Denis Leonard has a degree in construction engineering an M.B.A. and a Ph.D. in quality management. Denis is a Fellow of the American Society for Quality, a Certified Quality Manager, Auditor and Six Sigma Black Belt. He has been an Examiner for the Baldrige National Quality Award Board of Examiners a Judge on the International Team Excellence Competition and a Lead Judge on the National Housing Quality Award. A former Professor of Quality at the University of Wisconsin, he has experience as a quality manager in the homebuilding industry as well as construction engineer, site manager and in training, auditing and consulting with expertise in strategic and operational quality improvement initiatives. His work has achieved national quality, environmental and safety management awards for clients.

Denis is co-author of 'The Executive Guide to Understanding and Implementing the Baldrige Criteria: Improve Revenue and Create Organizational Excellence'.

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Back to Basics: Checklists and clearly documenting errors to reduce costs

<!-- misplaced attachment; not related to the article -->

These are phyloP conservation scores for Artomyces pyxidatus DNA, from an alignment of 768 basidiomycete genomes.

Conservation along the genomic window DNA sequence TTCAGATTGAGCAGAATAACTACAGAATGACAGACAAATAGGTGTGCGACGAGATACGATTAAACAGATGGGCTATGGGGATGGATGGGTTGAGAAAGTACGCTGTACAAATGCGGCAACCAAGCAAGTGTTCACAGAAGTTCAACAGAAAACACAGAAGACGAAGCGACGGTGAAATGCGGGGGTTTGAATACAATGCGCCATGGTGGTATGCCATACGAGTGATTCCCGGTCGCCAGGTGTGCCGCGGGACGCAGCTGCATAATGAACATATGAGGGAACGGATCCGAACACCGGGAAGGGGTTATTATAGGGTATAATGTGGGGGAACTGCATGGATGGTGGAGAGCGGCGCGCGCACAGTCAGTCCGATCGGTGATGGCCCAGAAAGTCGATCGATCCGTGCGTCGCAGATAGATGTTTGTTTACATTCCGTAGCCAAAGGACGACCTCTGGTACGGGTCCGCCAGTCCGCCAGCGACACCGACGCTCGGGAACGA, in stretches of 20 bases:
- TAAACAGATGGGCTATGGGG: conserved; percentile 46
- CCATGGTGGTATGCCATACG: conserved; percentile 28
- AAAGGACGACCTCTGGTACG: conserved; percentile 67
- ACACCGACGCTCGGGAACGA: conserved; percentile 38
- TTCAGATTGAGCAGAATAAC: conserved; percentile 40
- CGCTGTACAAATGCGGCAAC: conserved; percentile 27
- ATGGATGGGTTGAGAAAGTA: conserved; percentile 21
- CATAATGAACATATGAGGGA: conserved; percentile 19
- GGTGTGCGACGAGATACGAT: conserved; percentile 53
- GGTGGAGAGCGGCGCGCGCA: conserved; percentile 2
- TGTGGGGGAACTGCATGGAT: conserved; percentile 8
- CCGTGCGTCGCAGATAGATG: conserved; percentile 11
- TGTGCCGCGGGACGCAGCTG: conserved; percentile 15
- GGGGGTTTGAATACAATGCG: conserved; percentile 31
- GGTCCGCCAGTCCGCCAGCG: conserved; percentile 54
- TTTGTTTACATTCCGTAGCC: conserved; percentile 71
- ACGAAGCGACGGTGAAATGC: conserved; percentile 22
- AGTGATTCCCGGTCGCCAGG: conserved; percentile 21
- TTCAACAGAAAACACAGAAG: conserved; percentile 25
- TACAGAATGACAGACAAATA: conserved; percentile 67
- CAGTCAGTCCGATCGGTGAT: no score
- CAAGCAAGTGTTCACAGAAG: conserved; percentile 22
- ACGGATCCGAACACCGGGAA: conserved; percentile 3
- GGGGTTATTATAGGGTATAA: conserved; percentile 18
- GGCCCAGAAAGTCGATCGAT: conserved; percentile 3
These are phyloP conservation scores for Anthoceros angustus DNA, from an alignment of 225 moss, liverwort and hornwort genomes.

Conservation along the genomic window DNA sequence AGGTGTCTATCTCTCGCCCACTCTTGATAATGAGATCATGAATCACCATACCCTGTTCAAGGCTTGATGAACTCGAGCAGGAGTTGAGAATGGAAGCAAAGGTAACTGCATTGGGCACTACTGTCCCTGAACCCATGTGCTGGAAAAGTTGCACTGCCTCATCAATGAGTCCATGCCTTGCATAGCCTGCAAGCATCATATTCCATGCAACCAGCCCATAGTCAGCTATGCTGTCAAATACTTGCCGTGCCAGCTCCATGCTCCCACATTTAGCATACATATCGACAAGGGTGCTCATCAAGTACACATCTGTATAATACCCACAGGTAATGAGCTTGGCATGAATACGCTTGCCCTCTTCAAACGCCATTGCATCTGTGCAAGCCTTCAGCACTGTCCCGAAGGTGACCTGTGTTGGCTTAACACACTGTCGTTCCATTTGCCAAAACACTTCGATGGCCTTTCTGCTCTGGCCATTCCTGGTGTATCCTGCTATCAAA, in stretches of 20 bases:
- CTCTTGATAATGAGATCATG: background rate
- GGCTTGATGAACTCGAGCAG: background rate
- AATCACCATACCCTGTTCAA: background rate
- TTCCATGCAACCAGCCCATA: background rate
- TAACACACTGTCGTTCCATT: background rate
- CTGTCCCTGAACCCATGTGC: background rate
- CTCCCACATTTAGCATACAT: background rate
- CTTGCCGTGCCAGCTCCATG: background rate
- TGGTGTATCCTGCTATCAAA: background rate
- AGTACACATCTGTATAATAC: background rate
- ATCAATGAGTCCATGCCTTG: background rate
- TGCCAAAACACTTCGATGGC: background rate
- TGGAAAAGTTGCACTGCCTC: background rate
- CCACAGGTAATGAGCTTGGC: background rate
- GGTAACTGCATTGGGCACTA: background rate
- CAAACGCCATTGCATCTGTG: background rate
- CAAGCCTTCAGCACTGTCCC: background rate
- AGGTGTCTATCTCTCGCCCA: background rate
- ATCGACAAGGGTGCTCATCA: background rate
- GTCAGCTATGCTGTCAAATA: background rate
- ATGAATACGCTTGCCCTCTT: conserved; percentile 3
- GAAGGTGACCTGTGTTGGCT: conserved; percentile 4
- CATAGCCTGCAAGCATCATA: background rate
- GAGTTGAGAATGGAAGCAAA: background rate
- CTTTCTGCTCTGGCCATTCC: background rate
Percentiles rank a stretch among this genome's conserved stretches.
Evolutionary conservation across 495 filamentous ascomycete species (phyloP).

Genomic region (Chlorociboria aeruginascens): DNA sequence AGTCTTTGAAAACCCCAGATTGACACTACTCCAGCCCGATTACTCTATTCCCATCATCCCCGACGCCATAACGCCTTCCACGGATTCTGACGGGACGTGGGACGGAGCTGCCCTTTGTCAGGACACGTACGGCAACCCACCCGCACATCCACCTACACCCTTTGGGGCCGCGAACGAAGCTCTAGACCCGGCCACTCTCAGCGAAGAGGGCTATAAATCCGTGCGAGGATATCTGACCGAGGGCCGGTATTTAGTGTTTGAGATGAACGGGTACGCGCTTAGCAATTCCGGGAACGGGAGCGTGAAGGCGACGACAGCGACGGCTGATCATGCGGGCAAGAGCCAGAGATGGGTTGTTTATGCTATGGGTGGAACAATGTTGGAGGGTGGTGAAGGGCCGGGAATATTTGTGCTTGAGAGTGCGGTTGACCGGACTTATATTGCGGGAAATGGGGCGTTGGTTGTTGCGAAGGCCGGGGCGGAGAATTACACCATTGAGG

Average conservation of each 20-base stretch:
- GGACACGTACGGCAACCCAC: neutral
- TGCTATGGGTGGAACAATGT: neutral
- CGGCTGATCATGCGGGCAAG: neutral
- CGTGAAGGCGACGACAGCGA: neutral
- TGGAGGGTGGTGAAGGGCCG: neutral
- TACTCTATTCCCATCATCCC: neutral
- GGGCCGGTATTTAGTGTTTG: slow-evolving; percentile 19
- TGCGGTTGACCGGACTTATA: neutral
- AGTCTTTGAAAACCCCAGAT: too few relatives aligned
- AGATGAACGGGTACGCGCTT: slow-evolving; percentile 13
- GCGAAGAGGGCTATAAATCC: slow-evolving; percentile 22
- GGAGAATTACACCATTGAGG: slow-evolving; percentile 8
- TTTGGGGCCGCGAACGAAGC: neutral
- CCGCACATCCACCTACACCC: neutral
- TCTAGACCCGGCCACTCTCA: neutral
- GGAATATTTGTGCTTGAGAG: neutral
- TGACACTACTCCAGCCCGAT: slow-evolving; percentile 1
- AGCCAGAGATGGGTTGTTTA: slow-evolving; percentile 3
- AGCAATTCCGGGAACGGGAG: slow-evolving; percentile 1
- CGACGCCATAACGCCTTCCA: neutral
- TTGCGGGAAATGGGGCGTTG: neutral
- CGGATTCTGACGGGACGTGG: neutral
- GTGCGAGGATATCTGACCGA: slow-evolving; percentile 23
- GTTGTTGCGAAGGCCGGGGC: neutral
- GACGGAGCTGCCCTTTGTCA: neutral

Checklists and audits may be one of the most basic approaches to quality but they frequently lead to problems of accurate data collection. A common issue that arises is not recording errors or defects in the field. Many trades that find an error when using checklists to review their work will correct a problem they find and not record it. They will say, yes BUT I found it, it was my fault and I corrected it, so it’s not an error! True, the checklist WORKED and the error was corrected, but by not noting it the data does not exist to show that for example this is a recurring theme on every jobsite. I have seen the same thing happen with audits, an inspector will find a problem and fix it and not record it, showing a great track record but ensuring that it will keep happening! This in turn means that a solution or fool proofing the procedure cannot be created and so the error will continue to be made. Accurate data collection, the solving of the root cause and prevention are fundamental for successful quality. Ensure that this is clearly understood and you will have a solid foundation to build on.

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